Saturday, June 6, 2015
I’m telling you right now……it was sooooooo big and soooooo hollow…….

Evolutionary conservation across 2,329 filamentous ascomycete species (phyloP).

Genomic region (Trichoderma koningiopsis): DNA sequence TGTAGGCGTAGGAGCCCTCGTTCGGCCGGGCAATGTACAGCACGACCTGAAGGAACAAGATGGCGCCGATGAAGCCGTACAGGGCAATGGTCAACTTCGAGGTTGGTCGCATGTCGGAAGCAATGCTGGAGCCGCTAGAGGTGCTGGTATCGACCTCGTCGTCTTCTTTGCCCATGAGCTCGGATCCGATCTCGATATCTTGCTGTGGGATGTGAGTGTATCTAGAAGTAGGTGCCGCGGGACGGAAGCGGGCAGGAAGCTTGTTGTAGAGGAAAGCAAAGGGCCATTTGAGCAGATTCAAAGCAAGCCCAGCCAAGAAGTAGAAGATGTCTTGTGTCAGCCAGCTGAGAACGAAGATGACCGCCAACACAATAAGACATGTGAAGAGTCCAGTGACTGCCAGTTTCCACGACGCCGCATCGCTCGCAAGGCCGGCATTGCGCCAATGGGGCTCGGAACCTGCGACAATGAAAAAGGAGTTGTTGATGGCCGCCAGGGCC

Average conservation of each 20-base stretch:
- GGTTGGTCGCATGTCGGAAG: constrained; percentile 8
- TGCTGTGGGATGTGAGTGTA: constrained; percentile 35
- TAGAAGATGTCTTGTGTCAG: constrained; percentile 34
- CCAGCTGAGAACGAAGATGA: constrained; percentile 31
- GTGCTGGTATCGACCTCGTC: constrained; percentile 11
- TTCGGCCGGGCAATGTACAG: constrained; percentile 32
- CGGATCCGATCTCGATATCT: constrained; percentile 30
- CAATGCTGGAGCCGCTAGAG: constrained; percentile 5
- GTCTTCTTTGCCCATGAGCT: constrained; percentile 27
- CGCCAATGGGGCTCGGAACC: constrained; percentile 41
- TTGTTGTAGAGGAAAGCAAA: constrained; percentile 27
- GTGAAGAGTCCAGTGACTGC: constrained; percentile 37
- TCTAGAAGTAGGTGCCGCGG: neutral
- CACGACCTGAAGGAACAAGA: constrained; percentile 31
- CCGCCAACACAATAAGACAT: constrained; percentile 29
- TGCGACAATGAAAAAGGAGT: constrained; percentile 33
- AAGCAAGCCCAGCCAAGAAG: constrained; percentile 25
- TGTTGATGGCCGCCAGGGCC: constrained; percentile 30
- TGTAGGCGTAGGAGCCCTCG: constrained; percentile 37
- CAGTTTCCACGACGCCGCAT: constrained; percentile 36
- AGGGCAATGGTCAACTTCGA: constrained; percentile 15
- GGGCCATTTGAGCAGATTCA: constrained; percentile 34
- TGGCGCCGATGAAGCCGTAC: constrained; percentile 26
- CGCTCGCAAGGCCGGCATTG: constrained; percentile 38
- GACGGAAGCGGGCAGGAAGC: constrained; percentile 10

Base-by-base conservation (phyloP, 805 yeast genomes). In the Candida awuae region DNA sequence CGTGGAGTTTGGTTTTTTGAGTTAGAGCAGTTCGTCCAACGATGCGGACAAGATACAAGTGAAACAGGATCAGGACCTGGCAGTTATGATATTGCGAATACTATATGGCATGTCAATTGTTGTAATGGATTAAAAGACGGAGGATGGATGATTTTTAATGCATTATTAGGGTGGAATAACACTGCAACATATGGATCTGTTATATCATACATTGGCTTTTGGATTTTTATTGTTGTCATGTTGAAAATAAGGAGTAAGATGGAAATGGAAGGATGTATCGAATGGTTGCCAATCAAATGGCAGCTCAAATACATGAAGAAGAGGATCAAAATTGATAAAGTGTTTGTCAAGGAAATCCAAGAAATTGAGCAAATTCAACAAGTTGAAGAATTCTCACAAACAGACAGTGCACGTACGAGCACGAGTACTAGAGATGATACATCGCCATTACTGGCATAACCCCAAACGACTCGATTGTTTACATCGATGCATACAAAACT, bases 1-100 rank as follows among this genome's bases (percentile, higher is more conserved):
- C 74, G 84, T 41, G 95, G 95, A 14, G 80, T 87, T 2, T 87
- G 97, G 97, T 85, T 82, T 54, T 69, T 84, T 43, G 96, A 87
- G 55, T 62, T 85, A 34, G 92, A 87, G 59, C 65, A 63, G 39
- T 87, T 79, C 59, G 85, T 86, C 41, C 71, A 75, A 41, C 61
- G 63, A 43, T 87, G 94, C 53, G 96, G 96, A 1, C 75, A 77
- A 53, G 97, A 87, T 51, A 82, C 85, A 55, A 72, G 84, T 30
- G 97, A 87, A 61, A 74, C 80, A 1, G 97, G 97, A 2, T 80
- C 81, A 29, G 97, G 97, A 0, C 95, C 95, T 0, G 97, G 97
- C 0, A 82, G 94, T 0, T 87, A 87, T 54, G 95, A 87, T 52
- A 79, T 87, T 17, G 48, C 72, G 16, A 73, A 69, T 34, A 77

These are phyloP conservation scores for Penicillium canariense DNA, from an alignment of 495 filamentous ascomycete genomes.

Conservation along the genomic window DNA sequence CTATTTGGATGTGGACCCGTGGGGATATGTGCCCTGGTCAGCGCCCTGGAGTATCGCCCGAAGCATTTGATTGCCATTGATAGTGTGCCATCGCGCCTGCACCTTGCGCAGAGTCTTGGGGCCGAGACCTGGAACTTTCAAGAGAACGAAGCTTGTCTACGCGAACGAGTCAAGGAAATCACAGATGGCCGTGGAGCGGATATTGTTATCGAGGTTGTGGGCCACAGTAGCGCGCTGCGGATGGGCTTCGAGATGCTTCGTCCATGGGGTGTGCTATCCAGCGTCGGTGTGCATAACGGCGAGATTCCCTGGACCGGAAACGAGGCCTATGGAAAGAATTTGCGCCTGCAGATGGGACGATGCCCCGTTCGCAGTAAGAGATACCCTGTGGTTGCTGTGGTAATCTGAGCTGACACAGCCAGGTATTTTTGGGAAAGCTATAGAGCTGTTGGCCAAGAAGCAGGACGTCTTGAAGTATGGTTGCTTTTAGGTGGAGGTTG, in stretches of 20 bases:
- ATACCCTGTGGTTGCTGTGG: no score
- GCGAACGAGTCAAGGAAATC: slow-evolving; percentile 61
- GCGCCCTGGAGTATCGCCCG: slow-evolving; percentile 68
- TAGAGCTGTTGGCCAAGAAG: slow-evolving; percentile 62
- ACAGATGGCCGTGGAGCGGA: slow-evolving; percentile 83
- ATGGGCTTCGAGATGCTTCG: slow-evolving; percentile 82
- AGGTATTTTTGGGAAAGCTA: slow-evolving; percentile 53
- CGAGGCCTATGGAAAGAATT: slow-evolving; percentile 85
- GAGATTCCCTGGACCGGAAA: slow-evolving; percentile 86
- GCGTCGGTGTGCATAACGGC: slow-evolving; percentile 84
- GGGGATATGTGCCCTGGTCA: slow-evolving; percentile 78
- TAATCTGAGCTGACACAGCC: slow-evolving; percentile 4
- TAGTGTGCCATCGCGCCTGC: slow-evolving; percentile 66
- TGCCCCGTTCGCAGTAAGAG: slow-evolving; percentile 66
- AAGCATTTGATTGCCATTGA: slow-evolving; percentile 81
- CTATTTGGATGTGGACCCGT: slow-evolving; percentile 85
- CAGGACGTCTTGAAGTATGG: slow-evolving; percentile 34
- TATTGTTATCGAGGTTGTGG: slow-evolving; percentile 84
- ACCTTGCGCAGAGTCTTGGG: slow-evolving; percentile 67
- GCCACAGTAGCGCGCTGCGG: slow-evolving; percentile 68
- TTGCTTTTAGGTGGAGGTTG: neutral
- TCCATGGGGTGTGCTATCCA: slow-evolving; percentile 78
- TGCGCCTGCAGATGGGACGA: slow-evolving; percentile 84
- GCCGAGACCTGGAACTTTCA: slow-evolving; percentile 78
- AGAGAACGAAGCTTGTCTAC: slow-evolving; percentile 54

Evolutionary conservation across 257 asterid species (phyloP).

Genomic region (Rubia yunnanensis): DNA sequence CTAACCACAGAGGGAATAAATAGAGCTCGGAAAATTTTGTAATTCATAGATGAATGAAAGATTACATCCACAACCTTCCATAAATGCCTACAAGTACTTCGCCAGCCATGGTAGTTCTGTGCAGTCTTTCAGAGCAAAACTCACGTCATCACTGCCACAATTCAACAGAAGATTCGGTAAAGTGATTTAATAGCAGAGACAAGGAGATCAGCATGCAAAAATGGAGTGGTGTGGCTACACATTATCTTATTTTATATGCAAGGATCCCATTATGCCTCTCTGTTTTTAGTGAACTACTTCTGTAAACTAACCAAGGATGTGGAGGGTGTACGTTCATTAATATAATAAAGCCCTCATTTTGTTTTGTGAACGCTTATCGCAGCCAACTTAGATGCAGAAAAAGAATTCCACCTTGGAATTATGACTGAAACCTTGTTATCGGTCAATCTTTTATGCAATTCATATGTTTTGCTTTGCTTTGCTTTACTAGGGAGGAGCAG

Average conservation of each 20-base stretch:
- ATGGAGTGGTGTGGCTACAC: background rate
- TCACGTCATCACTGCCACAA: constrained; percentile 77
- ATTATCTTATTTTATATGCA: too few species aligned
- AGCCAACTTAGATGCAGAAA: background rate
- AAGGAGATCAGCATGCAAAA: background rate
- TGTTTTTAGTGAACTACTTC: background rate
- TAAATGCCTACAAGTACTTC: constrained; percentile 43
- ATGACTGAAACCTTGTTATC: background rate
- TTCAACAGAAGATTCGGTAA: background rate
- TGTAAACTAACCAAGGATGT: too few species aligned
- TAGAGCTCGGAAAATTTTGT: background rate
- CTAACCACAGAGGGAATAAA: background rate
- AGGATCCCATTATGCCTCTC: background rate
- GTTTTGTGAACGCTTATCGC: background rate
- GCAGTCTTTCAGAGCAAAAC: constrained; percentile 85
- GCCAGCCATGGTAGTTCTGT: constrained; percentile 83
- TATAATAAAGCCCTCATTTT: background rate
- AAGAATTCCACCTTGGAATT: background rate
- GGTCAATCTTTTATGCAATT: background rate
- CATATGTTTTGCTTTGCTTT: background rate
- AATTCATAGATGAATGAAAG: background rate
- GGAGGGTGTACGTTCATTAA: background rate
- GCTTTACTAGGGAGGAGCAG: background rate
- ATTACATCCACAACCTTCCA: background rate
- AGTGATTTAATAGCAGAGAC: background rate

….yeah yeah, we’ve all heard it, but at least this time it was true. We got some west swell from good old hurricane Blanca and it wasn’t white lies this time. The west swell was substantial enough to combo with our arriving south swell and it was a gourmet recipe for Salinas Grande, the beach breaks north of the camp. We had early forerunners from the south west at 3 feet at 18 seconds from 217 degrees combining with 3 feet at 15 seconds from 272 degrees. That 52 degrees of crossup was the most cross up I’ve seen on a forecast down here. Either of those swells individually would be good for 8-10 foot faces. We had foregone a morning session at Salinas as we had high tides in the morning and that’s not the best call for Salinas…another camp went up and I got the inside info that it was good…really good, but they had to leave because some of their guests weren’t ok with almost double overhead waves, even if it was perfect beach break. After the morning tide peaked and we picked off a long session at Pipes, we headed for Salinas on the bottom side of the dropping tide. Now low tide to dead low isn’t a great recipe for Salinas either, but we had to take a chance and we’re glad we did. The low tide was moderate and the swell was pushing so much water onto the beach it was like a medium tide…except for a waist deep sandbar! Luckily my group of guys from Argentina weren’t short on courage, neither was Pete a guest who just arrived that morning from San Diego. I was probably the only one nervous as I could see 6 foot backs as we motored up the coast. I don’t think the other guys even had a sense of what we were about to get into. To say it was good would be an understatement. It was the best (or at least tied for the best) Salinas Grande I’ve surfed in the almost 4 years I’ve been here. The combo swell was amplifying the size and created perfect A frame peaks, about one peak every 150 yards….for miles! All I needed was one peak and I proceeded to pick of one draining right barrel after another. I was having a hard time not grabbing rail and pig-dogging the waves, in fact there was only one that I let go of the rail and looked up to see if I was actually barreled. I was, it was just such a big barrel it didn’t feel like it (plus I should have been deeper right?!) Anyway, the rights were easier to make than the lefts, the lefts would close out at some point while the rights were spitting us out with such regularity it was like an eye and face stinging dream. We all got barrels, it was the only way to ride a wave there…there wasn’t much room to turn on these drainers. Markel buckled his board….second buckled board for him in three days. We all got caught inside at some point, often spending close to 20 minutes finding a rip that would let us pop back outside. The drops were pretty steep, but after surfing the slab at Punta Miramar it seemed pretty easy. We practically had to drag the group out of the water. The Argentinians were scheduled to leave for Rancho Santana and we were late for their drop off. I’m guessing that now they’re down south, with the crowds and the huge new swell that arrived, they’re probably wishing they were back here surfing empty hollowness. The huge swell is backing down as we speak, it was unsurfable everywhere except Punta Miramar, but so has the hurricane swell from the west….so it’s back to low tide outer miramar and the soon coming mid tide at pipes…should be a great day! Now you tell me….am I lying?